After 30+ years running a pet sitting company in the Richmond, VA area, we’ve had over a thousand clients. I get it that most people who have never been pet sitters assume that a pet sitter’s day is filled with fun games played with dogs, cuddling with cats and enjoying taking care of puppies and kittens.
It stands to reason that anyone who hasn’t chosen “pet sitter” as their profession would contemplate that there is much more to being a pet sitter than all the fun stuff. It is fighting with traffic to get to a client’s homes, cleaning up the diarrhea on the white rug, spending 45 extra minutes trying to get a cat who needs an insulin shot to come inside, coaxing dogs to eat and trying to remain upright when walking a dog without good leash manners or proper training.
Of course, taking care of our clients’ requests and their pets’ needs happens 7 days a week, in every type of weather. During the holidays, clients and pet sitters tend to lose touch with reality and go into a holiday stupor. We are all guilty of it, but when clients are deep in “holi-daze” and prepping to leave town, it’s easy to forget things that could make the pet sitter’s life a nightmare and put their pets at unnecessary risk.
That said, there are many things that pet parent clients can do to make their pet sitter’s life less stressful while ensuring that your pets are safe and taken care of properly.
Be Sure These Things Are Covered Before Leaving on a Holiday Trip
1. Do not wait till the day before the holiday to contact our main office to make your reservation. The holidays are among the busiest times for any pet sitting company. When you delay in scheduling your reservation, you run a good chance that your regular sitter’s dance card will be full and another pet sitter will be called on to help, assuming they have an opening.
For last-minute reservations (less than 24 hours), we have a $25.00 surcharge. Fortunately, most people know well in advance whether or not they will be traveling for the holidays, so make your reservation as early as possible as a consideration to your sitter and to assure your pets will have care.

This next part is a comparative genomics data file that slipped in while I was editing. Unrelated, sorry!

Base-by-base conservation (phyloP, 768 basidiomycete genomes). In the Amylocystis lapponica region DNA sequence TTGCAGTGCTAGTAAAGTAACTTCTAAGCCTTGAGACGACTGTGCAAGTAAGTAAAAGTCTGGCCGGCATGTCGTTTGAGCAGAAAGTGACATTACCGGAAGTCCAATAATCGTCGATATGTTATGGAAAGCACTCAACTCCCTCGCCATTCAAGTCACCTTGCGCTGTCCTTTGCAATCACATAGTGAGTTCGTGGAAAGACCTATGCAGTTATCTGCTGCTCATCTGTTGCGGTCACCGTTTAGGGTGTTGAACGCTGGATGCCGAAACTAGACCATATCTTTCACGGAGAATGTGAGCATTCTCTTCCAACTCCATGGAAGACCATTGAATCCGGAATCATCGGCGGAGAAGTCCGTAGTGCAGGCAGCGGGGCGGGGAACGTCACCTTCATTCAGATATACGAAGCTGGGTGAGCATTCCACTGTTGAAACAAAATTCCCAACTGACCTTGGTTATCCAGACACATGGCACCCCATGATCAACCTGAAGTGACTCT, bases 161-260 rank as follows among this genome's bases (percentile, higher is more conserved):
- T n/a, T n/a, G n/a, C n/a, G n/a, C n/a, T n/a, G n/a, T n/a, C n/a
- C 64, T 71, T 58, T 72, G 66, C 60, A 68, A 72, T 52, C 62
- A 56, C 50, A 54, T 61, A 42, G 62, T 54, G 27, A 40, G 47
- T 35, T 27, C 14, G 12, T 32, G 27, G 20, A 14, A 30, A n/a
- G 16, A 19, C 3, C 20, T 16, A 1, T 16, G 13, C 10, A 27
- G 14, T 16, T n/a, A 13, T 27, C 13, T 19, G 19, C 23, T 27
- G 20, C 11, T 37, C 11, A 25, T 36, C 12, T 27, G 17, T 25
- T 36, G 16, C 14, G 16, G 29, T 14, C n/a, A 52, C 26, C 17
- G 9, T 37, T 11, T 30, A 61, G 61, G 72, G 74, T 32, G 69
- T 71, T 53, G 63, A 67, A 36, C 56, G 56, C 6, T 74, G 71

2. Be sure to call/email/text your sitter at least 24 hours before you are leaving to confirm the visits, dates, number of visits and when you will return. This ensures all the dates and number of visits have been recorded correctly.
3. Always inform your sitter if there are any changes with the pets they’re responsible for. Is there a new veterinarian, any new eating routine, new medications or conditions or is there a new pet? Your pet sitter will update your records to reflect the changes.
4. Be sure to leave all medications out and easy for the sitter to find — but not in a place the pets can get into. And double-check that your back-up person is in town, has a current key and knows you’re counting on them as a back up in case of an emergency.
5. This is not the time to have a relative’s animal(s) stay in your home and expect the pet sitter to take care of pets she has never met. That is an invitation to disaster! Also, PLEASE let your pet sitter know if you have asked a neighbor or someone else to drop in occasionally to visit your pet. The neighbor may decide to also feed the dog or leave a cat outside that only stays inside. If a neighbor is coming in, tell your sitter their name and phone number and coordinate the times so that the neighbor is not coming in at same times as the sitter.